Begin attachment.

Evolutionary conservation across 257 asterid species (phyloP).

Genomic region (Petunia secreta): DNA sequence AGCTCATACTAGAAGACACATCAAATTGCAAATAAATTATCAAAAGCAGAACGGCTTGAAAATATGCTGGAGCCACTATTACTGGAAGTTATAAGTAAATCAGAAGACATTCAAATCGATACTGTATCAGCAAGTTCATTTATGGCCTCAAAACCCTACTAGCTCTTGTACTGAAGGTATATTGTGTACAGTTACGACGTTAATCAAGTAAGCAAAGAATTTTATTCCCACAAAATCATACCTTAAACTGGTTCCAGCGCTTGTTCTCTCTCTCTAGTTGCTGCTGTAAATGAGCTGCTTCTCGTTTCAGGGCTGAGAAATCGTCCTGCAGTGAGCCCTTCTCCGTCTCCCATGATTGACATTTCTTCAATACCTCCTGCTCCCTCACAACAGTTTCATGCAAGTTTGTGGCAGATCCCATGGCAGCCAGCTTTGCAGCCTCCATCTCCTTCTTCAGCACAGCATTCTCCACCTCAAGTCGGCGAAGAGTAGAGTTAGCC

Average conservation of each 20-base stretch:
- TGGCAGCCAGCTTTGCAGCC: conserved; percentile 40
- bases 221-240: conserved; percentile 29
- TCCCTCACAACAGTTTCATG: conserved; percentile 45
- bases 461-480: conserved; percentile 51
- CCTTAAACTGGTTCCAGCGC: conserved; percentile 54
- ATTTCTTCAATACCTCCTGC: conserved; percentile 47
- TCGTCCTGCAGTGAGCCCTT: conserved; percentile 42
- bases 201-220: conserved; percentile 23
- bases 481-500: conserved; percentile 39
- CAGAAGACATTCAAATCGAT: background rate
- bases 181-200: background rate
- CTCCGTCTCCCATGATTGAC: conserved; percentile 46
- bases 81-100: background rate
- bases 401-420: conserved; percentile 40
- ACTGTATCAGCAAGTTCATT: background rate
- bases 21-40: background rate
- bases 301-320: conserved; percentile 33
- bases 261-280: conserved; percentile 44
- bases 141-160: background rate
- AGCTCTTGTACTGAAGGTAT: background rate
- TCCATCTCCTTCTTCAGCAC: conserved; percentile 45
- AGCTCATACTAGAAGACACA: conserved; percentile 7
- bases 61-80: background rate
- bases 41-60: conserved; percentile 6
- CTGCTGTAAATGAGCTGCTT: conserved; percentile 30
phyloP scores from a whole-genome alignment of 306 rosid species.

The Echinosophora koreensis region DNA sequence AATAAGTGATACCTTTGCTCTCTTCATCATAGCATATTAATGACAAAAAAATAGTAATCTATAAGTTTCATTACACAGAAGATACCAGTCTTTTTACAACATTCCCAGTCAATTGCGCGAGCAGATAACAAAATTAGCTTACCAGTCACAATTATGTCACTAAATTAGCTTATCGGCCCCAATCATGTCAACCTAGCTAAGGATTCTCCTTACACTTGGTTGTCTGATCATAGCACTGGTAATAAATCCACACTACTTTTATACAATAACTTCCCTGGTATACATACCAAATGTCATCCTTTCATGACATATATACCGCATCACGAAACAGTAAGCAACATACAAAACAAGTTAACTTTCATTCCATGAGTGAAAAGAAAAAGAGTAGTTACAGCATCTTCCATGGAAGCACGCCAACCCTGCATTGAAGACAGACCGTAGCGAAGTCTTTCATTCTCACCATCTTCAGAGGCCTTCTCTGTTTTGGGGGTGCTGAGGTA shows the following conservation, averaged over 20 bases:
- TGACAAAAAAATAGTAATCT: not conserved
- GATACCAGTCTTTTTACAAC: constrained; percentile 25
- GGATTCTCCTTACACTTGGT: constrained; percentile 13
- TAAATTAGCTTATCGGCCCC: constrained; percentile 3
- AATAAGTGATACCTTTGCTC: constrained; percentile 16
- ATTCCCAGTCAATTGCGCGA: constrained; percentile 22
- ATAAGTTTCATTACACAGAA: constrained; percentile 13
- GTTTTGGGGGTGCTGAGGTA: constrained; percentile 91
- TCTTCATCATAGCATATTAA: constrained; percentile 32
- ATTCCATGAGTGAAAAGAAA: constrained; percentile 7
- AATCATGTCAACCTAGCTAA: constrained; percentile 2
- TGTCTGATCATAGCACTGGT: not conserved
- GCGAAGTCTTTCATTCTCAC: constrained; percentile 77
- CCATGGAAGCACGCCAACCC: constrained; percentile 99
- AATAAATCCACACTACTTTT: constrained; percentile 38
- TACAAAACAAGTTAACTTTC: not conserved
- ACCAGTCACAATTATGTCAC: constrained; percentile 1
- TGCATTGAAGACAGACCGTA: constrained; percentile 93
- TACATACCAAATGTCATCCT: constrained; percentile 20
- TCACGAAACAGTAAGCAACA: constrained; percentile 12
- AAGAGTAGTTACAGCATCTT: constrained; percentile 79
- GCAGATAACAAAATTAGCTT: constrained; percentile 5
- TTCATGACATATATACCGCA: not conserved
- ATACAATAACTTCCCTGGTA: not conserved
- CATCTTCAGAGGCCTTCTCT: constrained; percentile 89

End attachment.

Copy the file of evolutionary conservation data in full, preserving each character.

Evolutionary conservation across 257 asterid species (phyloP).

Genomic region (Petunia secreta): DNA sequence AGCTCATACTAGAAGACACATCAAATTGCAAATAAATTATCAAAAGCAGAACGGCTTGAAAATATGCTGGAGCCACTATTACTGGAAGTTATAAGTAAATCAGAAGACATTCAAATCGATACTGTATCAGCAAGTTCATTTATGGCCTCAAAACCCTACTAGCTCTTGTACTGAAGGTATATTGTGTACAGTTACGACGTTAATCAAGTAAGCAAAGAATTTTATTCCCACAAAATCATACCTTAAACTGGTTCCAGCGCTTGTTCTCTCTCTCTAGTTGCTGCTGTAAATGAGCTGCTTCTCGTTTCAGGGCTGAGAAATCGTCCTGCAGTGAGCCCTTCTCCGTCTCCCATGATTGACATTTCTTCAATACCTCCTGCTCCCTCACAACAGTTTCATGCAAGTTTGTGGCAGATCCCATGGCAGCCAGCTTTGCAGCCTCCATCTCCTTCTTCAGCACAGCATTCTCCACCTCAAGTCGGCGAAGAGTAGAGTTAGCC

Average conservation of each 20-base stretch:
- TGGCAGCCAGCTTTGCAGCC: conserved; percentile 40
- bases 221-240: conserved; percentile 29
- TCCCTCACAACAGTTTCATG: conserved; percentile 45
- bases 461-480: conserved; percentile 51
- CCTTAAACTGGTTCCAGCGC: conserved; percentile 54
- ATTTCTTCAATACCTCCTGC: conserved; percentile 47
- TCGTCCTGCAGTGAGCCCTT: conserved; percentile 42
- bases 201-220: conserved; percentile 23
- bases 481-500: conserved; percentile 39
- CAGAAGACATTCAAATCGAT: background rate
- bases 181-200: background rate
- CTCCGTCTCCCATGATTGAC: conserved; percentile 46
- bases 81-100: background rate
- bases 401-420: conserved; percentile 40
- ACTGTATCAGCAAGTTCATT: background rate
- bases 21-40: background rate
- bases 301-320: conserved; percentile 33
- bases 261-280: conserved; percentile 44
- bases 141-160: background rate
- AGCTCTTGTACTGAAGGTAT: background rate
- TCCATCTCCTTCTTCAGCAC: conserved; percentile 45
- AGCTCATACTAGAAGACACA: conserved; percentile 7
- bases 61-80: background rate
- bases 41-60: conserved; percentile 6
- CTGCTGTAAATGAGCTGCTT: conserved; percentile 30
phyloP scores from a whole-genome alignment of 306 rosid species.

The Echinosophora koreensis region DNA sequence AATAAGTGATACCTTTGCTCTCTTCATCATAGCATATTAATGACAAAAAAATAGTAATCTATAAGTTTCATTACACAGAAGATACCAGTCTTTTTACAACATTCCCAGTCAATTGCGCGAGCAGATAACAAAATTAGCTTACCAGTCACAATTATGTCACTAAATTAGCTTATCGGCCCCAATCATGTCAACCTAGCTAAGGATTCTCCTTACACTTGGTTGTCTGATCATAGCACTGGTAATAAATCCACACTACTTTTATACAATAACTTCCCTGGTATACATACCAAATGTCATCCTTTCATGACATATATACCGCATCACGAAACAGTAAGCAACATACAAAACAAGTTAACTTTCATTCCATGAGTGAAAAGAAAAAGAGTAGTTACAGCATCTTCCATGGAAGCACGCCAACCCTGCATTGAAGACAGACCGTAGCGAAGTCTTTCATTCTCACCATCTTCAGAGGCCTTCTCTGTTTTGGGGGTGCTGAGGTA shows the following conservation, averaged over 20 bases:
- TGACAAAAAAATAGTAATCT: not conserved
- GATACCAGTCTTTTTACAAC: constrained; percentile 25
- GGATTCTCCTTACACTTGGT: constrained; percentile 13
- TAAATTAGCTTATCGGCCCC: constrained; percentile 3
- AATAAGTGATACCTTTGCTC: constrained; percentile 16
- ATTCCCAGTCAATTGCGCGA: constrained; percentile 22
- ATAAGTTTCATTACACAGAA: constrained; percentile 13
- GTTTTGGGGGTGCTGAGGTA: constrained; percentile 91
- TCTTCATCATAGCATATTAA: constrained; percentile 32
- ATTCCATGAGTGAAAAGAAA: constrained; percentile 7
- AATCATGTCAACCTAGCTAA: constrained; percentile 2
- TGTCTGATCATAGCACTGGT: not conserved
- GCGAAGTCTTTCATTCTCAC: constrained; percentile 77
- CCATGGAAGCACGCCAACCC: constrained; percentile 99
- AATAAATCCACACTACTTTT: constrained; percentile 38
- TACAAAACAAGTTAACTTTC: not conserved
- ACCAGTCACAATTATGTCAC: constrained; percentile 1
- TGCATTGAAGACAGACCGTA: constrained; percentile 93
- TACATACCAAATGTCATCCT: constrained; percentile 20
- TCACGAAACAGTAAGCAACA: constrained; percentile 12
- AAGAGTAGTTACAGCATCTT: constrained; percentile 79
- GCAGATAACAAAATTAGCTT: constrained; percentile 5
- TTCATGACATATATACCGCA: not conserved
- ATACAATAACTTCCCTGGTA: not conserved
- CATCTTCAGAGGCCTTCTCT: constrained; percentile 89